Review Summary: ok this is epic
I think "Toys" might for real be the perfect Coheed and Cambria song. Starts off with Claudio's still-improving vocals dead centre stage, floating delicately above some nice ambience (check); explodes into a riff tailormade for Guitar Hero wailing (check); works a skyscraping stadium chorus into a six-plus-minute prog extravaganza (check)! Now as much as I liked The Color Before the Sun
, Vaxis - Act I: The Unheavenly Creatures: The Prequel [UPDATED] [COLOURISED]
is the band back on their shit because they recall the advantage in being utterly ridiculous; voice acting straight out of Halo has given way to an eight-minute guitar workout before you've barely registered how awfully good the cover art is. You might be wondering at this juncture whether I actually like this music or if the whole thing is just some ridiculous exercise in irony - to this I respond that enjoying this band's music has always involved consciously repressing the parts of your brain which identify and recoil from cheesy excess, like have you even heard No World For Tomorrow
is the longest Coheed album even if it seems restrained compared to the genre-switching mayhem of the Good Apollo
albums. Actually, this is a shockingly consistent 79 minutes (lol) of music: you won't find a "Once Upon a Dead Body" here so much as a very focused set of songs, roughly occupying the mid-tempo prog-with-colossal-chorus section of Coheed's ouevre. But let's not set aside this band's capacity to switch genres at quick notice too soon. "True Ugly" recalls the grimdark post-hardcore feel of the underrated Year of the Black Rainbow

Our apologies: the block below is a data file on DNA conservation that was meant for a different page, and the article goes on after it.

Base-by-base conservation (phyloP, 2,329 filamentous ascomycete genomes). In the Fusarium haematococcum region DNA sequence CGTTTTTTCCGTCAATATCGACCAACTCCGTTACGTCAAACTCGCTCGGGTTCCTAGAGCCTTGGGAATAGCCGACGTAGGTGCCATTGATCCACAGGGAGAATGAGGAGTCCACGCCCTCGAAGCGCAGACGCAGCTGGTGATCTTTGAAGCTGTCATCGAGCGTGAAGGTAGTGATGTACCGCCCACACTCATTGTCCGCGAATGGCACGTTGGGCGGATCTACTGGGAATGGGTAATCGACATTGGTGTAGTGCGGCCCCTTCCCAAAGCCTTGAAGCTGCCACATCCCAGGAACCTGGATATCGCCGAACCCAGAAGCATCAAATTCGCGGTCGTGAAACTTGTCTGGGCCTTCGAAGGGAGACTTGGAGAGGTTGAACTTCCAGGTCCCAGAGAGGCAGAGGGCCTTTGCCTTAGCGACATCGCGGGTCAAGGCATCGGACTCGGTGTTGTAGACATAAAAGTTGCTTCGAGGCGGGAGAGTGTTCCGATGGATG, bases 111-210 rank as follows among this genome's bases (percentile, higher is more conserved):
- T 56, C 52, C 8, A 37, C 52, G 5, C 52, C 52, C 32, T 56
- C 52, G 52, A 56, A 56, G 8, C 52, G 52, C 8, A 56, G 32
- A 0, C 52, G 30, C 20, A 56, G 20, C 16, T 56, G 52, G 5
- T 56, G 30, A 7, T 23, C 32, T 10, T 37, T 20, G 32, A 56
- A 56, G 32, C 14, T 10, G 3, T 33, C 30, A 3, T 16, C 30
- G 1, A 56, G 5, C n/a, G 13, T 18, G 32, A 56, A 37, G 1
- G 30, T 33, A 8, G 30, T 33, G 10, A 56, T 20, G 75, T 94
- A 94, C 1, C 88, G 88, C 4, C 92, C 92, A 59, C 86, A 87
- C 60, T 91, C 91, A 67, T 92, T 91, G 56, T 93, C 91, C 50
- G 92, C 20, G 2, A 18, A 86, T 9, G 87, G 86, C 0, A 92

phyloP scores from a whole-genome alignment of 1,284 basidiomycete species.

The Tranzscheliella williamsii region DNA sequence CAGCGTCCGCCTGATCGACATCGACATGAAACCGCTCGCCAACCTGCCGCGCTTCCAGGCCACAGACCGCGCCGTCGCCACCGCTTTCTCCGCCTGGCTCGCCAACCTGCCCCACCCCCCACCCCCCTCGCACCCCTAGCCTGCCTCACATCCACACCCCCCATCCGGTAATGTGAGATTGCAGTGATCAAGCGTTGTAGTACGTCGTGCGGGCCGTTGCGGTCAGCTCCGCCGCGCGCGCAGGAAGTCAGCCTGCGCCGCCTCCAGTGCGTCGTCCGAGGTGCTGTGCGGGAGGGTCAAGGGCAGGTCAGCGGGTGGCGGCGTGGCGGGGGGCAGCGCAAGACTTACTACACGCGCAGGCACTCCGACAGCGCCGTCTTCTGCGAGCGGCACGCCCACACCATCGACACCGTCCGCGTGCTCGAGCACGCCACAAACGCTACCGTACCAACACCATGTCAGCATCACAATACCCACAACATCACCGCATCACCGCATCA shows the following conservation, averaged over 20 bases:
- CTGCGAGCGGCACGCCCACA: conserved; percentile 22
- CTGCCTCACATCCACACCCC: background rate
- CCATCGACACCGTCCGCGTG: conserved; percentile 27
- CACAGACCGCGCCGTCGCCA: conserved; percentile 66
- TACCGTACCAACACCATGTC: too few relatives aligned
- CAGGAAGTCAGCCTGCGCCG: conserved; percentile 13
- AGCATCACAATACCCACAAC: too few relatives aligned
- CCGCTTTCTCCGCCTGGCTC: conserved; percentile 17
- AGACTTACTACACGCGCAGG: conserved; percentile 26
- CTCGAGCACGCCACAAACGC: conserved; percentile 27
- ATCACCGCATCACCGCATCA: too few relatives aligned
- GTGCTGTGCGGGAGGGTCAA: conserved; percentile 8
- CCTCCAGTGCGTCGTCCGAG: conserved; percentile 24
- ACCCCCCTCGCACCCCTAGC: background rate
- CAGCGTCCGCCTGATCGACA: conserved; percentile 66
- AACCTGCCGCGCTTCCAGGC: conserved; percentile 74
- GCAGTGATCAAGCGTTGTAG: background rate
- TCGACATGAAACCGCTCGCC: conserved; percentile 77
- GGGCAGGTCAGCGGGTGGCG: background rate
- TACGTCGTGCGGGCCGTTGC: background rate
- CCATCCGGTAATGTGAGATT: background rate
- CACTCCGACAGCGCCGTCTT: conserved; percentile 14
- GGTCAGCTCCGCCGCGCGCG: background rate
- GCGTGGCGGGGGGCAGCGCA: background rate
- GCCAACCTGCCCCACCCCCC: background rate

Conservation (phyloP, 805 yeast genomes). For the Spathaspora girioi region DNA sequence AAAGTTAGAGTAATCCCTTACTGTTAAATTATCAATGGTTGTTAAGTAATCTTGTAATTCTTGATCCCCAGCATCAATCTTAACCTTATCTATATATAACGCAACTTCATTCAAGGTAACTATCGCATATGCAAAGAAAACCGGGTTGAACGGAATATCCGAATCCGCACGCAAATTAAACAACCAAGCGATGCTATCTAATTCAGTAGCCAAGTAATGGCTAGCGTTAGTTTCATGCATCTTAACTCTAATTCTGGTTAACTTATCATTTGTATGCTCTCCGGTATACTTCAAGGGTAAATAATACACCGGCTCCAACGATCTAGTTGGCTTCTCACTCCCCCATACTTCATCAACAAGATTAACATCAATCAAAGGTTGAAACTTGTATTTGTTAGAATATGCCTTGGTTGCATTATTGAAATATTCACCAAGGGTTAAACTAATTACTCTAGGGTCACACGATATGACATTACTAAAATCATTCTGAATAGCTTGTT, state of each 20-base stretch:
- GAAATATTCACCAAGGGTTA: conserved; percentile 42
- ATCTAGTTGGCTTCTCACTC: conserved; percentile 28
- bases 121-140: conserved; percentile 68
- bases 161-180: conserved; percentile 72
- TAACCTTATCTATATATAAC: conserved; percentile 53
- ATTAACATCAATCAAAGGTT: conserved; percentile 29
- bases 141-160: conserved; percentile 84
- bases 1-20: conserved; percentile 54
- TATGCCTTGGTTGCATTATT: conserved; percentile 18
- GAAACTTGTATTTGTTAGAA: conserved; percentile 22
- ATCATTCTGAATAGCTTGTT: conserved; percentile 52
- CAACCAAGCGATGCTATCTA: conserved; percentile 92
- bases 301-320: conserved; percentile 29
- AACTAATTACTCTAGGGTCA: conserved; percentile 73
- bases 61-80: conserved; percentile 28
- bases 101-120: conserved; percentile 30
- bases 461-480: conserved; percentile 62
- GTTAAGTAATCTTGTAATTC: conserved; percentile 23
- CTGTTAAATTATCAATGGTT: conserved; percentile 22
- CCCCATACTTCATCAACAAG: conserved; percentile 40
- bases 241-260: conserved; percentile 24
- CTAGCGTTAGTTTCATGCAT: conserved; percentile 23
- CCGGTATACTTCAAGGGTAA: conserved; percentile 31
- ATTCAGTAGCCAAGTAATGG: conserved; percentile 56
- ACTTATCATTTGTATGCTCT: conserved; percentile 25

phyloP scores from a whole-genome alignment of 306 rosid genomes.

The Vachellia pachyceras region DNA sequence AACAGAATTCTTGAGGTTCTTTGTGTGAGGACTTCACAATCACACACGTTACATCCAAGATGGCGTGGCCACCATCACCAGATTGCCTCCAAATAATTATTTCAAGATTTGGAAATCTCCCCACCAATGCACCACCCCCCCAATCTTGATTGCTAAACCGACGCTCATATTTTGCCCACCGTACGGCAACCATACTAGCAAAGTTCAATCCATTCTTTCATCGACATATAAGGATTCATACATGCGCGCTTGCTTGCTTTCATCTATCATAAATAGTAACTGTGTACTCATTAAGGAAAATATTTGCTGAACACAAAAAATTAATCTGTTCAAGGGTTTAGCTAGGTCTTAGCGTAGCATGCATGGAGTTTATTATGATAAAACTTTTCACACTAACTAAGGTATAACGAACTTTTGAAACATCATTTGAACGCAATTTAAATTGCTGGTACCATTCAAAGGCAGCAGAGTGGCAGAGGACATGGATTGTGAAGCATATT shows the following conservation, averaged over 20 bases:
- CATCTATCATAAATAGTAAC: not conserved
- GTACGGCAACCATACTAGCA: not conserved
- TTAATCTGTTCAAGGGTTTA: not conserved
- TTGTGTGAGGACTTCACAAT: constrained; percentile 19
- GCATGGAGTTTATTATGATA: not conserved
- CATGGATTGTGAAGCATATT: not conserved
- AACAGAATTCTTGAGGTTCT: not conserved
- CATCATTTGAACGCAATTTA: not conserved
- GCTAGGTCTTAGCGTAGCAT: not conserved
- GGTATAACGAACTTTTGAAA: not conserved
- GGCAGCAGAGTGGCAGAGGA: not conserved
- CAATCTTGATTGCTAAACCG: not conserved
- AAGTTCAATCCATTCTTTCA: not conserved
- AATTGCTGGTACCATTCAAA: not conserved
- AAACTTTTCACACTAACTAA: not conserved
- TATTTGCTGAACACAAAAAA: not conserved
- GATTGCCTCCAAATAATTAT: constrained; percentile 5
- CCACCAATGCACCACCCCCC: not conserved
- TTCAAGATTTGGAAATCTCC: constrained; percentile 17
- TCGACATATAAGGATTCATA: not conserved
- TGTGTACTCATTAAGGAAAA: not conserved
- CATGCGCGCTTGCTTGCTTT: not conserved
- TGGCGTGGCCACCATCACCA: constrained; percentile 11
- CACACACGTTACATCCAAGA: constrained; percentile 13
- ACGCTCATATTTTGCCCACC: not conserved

with Josh Eppard to balance the scales a little bit, "All on Fire" and "It Walks Among Us" stretch the band's slightly atrophied From Fear Through the Eyes of Madness
groove muscles, and best tracks "Love Protocol" and "The Pavilion" surprisingly recall Color
's hooky indulgences qualified with stronger instrumental songwriting.
kind of succeeds on every front without being a clear frontrunner on a single one; it lacks the diversity of The Afterman
but attempts something like consistency, foregoes the rawness of The Second Stage Turbine Blade
for a little bit of maturity and focus, and so on. If you've missed the concept-heavy nerdouts of classic Coheed then this might strike you as their best output in 10 years or so. As an authority on the band myself, the standout moments here are actually the ones where the less popular ideas from Year of the Black Rainbow
onwards are reworked into a classic Coheed context, like a retrospective fleshed-out look at how those albums could have been. So yeah, Vaxis
could be a solid fifteen minutes shorter, the title track sounds like it never got past being a Casio keyboard demo and the general mixing is literally as flat and undyamic as it could possibly be – no-one's expecting perfection. But when that fucking chorus on "Love Protocol" hits？ Or "The Pavilion"'s second verse just stops pretending to be about anything else other than Claudio's declining love for touring with the band (longtime fans will be busting out the Kleenex for "you want me here, then ask me to stay")？ These are transcendent moments of music that stand with the best the band have ever given us, and it feels like eighteen years of history, story and fanbase community are coming together like, uh, some sort of keywork.